Yes, Dads Are Helping Out More During the Pandemic—But Moms Are Busier Than Ever

This study proves what we moms already know to be true.

By: Amanda Mushro

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Photo by: Simon Ritzmann

Simon Ritzmann

After a year in quarantine, parents are feeling burned out. Between juggling online learning for their kids and the stress of dealing with a pandemic on top of daily life, we could all use a break. While these crazy times have required both parents to take on more work at home, a new study says for many families, dads are helping out more than ever—but moms are still doing the mom-thing. They’re taking on more work and still doing the majority of child care and housework. In other news, water is wet.

A study from Ball State University that surprised zero percent of mothers, reported that fathers are experiencing an increase in their total time completing house work and grocery shopping. However, researchers found that moms are shouldering the brunt of the work at home. They’re homeschooling children, cooking family meals, doing endless loads of laundry, keeping kids of all ages entertained, and cleaning their homes. The saying "a mother’s work is never done" may have been created by someone in quarantine.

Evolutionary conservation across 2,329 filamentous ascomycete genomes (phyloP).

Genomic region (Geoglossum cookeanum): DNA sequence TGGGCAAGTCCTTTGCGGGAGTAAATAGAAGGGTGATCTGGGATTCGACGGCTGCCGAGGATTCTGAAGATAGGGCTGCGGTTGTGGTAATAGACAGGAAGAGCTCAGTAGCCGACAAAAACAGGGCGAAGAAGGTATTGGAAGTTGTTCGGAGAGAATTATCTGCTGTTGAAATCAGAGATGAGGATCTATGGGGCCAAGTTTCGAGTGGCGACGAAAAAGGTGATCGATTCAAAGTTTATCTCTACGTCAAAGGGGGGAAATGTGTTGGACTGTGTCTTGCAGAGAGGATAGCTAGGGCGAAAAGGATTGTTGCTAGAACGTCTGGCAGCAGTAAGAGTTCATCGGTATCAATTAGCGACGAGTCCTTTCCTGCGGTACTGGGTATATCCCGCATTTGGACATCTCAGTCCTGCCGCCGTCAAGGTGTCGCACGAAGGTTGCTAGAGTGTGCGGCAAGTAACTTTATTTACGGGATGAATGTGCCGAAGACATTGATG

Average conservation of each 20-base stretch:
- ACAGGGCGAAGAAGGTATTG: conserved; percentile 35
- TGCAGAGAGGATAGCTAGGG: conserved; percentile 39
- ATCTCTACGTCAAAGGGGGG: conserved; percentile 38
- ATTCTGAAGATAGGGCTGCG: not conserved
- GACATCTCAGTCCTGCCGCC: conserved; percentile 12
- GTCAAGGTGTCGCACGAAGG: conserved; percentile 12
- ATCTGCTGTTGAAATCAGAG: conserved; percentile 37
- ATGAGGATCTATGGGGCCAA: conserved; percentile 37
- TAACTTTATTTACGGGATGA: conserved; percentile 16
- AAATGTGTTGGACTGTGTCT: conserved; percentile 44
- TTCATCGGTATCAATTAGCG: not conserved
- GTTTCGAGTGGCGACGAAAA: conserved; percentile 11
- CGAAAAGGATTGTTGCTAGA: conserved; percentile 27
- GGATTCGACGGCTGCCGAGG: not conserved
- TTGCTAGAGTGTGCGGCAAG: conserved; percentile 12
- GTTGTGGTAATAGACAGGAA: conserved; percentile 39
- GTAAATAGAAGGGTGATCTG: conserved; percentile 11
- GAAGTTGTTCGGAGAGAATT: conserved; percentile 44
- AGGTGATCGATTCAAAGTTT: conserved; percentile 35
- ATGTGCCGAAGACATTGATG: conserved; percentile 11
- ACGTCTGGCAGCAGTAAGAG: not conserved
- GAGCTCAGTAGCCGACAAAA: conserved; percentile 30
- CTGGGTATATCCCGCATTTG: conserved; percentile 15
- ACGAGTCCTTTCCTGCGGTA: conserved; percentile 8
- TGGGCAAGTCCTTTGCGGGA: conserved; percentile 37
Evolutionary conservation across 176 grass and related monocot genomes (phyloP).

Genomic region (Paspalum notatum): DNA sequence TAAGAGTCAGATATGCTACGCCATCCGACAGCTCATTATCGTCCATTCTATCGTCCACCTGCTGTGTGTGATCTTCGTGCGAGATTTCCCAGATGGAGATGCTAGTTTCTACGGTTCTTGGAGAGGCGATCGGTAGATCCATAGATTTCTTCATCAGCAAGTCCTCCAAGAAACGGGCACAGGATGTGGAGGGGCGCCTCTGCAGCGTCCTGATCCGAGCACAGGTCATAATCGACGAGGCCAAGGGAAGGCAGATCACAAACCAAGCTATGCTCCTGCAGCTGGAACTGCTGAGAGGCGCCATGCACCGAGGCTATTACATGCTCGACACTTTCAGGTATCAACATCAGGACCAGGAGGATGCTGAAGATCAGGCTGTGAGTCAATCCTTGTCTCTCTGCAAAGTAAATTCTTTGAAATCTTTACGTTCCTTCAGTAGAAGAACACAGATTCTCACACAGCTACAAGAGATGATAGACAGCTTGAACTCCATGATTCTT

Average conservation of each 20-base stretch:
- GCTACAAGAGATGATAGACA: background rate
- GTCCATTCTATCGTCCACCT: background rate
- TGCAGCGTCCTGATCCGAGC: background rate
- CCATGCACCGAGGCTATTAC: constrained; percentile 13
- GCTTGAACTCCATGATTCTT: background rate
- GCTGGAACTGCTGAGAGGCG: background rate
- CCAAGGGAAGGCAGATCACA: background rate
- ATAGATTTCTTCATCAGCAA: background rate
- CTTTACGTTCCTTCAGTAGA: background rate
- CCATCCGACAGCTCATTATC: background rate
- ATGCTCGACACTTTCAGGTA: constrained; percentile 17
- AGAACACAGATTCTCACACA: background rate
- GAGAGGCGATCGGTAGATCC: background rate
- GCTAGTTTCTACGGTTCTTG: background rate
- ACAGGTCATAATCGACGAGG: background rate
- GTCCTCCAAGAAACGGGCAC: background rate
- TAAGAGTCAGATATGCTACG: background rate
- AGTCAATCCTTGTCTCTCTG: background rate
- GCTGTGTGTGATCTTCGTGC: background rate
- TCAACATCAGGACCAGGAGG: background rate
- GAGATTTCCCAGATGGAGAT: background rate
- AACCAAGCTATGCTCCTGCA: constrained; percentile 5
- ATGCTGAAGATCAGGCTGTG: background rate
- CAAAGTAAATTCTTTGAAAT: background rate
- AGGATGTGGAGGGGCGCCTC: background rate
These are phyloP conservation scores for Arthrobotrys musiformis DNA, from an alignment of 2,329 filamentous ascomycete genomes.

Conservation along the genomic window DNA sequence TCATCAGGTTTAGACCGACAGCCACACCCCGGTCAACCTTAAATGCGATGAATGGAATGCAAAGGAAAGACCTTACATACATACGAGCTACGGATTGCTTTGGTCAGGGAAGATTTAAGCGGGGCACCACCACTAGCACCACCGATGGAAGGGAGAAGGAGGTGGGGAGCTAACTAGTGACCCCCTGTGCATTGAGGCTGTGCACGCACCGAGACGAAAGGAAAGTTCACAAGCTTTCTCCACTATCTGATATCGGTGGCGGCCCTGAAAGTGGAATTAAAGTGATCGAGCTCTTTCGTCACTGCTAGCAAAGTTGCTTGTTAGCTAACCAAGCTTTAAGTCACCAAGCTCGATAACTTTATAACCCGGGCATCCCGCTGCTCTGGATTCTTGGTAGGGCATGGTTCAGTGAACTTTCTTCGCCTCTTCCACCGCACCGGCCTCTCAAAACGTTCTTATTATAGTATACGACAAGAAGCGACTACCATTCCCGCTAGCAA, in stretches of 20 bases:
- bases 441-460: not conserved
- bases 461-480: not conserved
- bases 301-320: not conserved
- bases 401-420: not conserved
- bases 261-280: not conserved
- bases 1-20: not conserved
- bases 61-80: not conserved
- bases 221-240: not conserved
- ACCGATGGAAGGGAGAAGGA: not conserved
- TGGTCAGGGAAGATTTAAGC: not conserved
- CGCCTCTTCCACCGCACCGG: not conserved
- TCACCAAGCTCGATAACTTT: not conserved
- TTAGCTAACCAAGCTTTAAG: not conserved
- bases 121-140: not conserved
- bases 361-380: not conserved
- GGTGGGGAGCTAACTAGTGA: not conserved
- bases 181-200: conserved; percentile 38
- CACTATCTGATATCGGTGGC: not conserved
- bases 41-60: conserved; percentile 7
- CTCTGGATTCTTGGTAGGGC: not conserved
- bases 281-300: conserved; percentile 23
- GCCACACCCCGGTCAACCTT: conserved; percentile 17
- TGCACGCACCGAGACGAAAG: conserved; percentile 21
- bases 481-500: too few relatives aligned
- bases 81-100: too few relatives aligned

The research team surveyed over 1,000 parents residing with a partner of the opposite sex and analyzed changes in routine housework and care of children. While there was no disagreement between parents regarding the mother’s increase in time and responsibility, there was some discrepancy about the amount of time dad was on duty.

One part of the study that made us laugh out loud was dad’s perception of the time he spent doing housework versus the actual amount of time he spent helping out. "Greater exposure to domestic work may also lead fathers to perceive that they are spending more time in these tasks then they actually are," said co-author of the study, Richard Petts.

When it comes to the task of homeschooling, mothers were overwhelmingly in charge of assisting their kids. Nevertheless, researchers found that dads were increasing playtime with their children—a bright spot to the extra time at home.

When life returns to normal (or our new version of normal), dads will hopefully continue picking up more of the household chores—so mom can find a few minutes of peace and a lot less work on her plate.

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